Tuesday, March 2, 2010

Why we should stop developing for IE6

This is not the first time I have said this but I really truly hope it's the last: developing for IE6 sucks.

Since Google announced its decision in January to stop supporting IE6 (as of yesterday), there has been much online discussion as to whether or not sites should continue to be developed for IE6. In developer communities this has been a hot topic for some time now.

Web developers hate IE6. Aside from the much-publicised security issues, IE6 is notoriously non-compliant when it comes to W3 web standards and has shocking CSS support. Developers spend a significant proportion of their time getting a site to work in IE6. Just to test the current website redesign entailed installing VMWare Player and running an old, tediously slow virtual machine. And woe betide the developer who starts off with IE6 and then tests in other browsers. In short it's a complete pain in the short and curlies.

So what's the big deal? Why not just stop developing for IE6? The problem lies in the fact that a significant proportion of website visitors still use it. Statistics range from 10% to 20% of the global browser market share, although, as the graph below (from StatCounter) shows, this is falling. These figures are not evenly dispersed. Only 6% of Australian web users browse with IE6, whereas 25% of Asian and African users do. In these regions it is the number one browser, presumably due to the higher concentration of developing nations and subsequent lack of infrastructure.

Of course, what is really important is that you understand the statistics for your target audience. My organisation's stats are similar to those above from StatCounter and we have very little traffic from Asia and Africa. In discussions with the Web Coordinator (who is also Project Manager for our web redesign) I have tried to persuade him to forget about IE6. My argument is that our target audience is largely young (generation Y school-leavers) and tech-savvy. As such, they are more likely to adopt modern browsers. Only 5% of our traffic comes from IE6 browsers: not a large proportion and one that will only decline.

However, he has made the call to at least attempt to support IE6, arguing that other universities still support it. This seems like a lame argument until you consider that a potential student using IE6 might end up at another university because they couldn't find the information they needed on our site.

I had a ponder about who on earth these people still using this outdated browser could possibly be. Due to Australia's vast size there are a few remote properties and townships that don't have good broadband connectivity. Downloading the later versions of IE would not be an option for this demographic (although they could ask Microsoft to send them a free CD if they thought of it and had the patience to find and load the web page).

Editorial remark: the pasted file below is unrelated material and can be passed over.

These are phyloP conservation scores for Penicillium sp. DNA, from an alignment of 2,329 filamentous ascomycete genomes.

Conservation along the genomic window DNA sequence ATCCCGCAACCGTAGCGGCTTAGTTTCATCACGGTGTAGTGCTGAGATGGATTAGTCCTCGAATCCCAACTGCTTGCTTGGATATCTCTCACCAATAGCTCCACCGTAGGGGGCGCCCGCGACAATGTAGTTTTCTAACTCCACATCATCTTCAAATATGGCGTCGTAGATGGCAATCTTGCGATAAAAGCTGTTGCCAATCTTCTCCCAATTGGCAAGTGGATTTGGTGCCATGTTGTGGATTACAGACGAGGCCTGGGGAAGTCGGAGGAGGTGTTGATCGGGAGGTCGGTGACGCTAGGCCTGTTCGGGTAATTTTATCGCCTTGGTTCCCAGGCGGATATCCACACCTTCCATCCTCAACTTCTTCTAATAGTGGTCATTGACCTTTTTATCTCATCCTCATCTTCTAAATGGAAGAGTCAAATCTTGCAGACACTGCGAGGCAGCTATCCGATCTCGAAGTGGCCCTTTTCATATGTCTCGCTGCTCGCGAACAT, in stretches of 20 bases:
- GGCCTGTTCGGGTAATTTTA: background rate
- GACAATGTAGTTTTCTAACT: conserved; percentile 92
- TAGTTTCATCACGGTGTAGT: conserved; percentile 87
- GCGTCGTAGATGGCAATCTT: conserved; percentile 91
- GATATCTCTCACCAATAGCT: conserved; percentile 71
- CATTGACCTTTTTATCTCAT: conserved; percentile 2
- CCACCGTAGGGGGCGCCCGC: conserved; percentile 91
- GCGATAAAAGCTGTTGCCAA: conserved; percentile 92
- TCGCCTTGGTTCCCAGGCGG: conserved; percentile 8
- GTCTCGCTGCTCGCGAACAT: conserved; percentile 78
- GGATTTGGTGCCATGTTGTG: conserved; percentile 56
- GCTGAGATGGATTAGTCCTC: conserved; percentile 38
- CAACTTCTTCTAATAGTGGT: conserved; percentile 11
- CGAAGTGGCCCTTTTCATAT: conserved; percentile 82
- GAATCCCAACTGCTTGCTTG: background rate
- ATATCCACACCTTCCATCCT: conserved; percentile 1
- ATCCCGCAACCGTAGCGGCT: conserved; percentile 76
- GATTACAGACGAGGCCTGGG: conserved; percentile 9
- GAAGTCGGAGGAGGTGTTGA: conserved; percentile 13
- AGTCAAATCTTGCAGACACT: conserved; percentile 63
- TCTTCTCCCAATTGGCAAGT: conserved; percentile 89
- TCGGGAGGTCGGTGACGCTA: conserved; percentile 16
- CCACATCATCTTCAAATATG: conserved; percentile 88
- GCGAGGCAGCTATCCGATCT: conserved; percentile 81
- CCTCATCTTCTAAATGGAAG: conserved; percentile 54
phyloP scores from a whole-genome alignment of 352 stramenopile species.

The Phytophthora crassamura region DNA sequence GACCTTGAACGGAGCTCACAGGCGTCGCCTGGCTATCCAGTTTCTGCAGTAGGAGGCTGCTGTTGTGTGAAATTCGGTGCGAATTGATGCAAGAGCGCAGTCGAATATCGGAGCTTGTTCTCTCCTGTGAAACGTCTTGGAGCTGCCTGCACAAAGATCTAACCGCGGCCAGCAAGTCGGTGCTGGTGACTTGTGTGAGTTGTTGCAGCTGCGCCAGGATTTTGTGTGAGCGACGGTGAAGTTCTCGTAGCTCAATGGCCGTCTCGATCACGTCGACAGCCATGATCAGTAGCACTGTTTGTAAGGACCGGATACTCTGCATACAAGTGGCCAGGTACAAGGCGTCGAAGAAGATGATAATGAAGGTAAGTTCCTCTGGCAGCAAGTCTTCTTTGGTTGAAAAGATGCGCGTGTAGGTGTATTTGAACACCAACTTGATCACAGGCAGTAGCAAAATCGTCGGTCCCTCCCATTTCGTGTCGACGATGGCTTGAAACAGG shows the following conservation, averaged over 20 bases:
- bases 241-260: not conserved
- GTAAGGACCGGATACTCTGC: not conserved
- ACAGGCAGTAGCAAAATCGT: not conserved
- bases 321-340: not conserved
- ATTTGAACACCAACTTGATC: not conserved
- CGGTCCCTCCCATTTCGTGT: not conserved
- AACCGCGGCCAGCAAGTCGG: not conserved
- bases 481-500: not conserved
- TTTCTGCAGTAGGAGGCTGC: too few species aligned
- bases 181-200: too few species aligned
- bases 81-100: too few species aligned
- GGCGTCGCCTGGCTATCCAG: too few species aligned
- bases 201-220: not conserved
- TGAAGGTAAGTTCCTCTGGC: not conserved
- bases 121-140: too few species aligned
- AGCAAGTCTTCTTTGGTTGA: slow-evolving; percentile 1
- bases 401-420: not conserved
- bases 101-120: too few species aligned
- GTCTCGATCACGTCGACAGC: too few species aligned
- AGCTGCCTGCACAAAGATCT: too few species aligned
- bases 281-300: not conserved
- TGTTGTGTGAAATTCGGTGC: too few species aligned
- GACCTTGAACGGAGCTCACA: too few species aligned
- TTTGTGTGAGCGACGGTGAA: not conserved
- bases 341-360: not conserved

Additionally, there are still workplaces which continue to use IE6 due to the reliance of internal applications. Not updating is often cheaper and easier than rewriting those old systems. And then there are those people, perhaps the older generation and those infrequent surfers, who simply don't know or care that they should update. However, I do wonder how many people in this category intentionally visit our site.

We try to develop a site that is accessible to all, including those with disabilities. We currently have no statistics on what percentage of our visitors are in this category. As such it seems fair that we shouldn't discriminate against IE6 users. (Although, it could be argued that they have a choice as to which browser to use.)

My personal feeling is that the difficulties surrounding the development of a website for IE6 far outweigh any perceived benefits. It is time-consuming, does not comply with web standards, is old and outdated, and its user-base is low and falling. I think developers should ensure that users of IE6 (who, it is worth noting, probably don't know how to turn off CSS in their browser) can get to all the information that any other user can access without a major visual assault on their eyes. That is, that information should be readable, accessible and navigable. Develop for IE7, IE8, and the latest versions of Firefox, Safari and Chrome and then create a separate stylesheet for IE6, stripping all but the most necessary styles. If you can get your valid, standards-compliant website to look cool and groovy in IE6 then fantastic. But if it doesn't, don't redesign your website. It's simply not worth it.

My current challenge is to get our site looking worthwhile (and as close to the original design as possible as per my colleague's request) without changing the HTML, which has already been sent off to the CMS consultants. I think ripping out my own hair strand-by-strand would be easier, quicker and less painful. I am considering the addition of a disclaimer stating that the site is optimised for IE7 and above. Although I have to do some work persuading the project manager to let me yet.

Google drops IE6:

Discussions and articles on supporting IE6:

IE6 security issues:

Web statistics:

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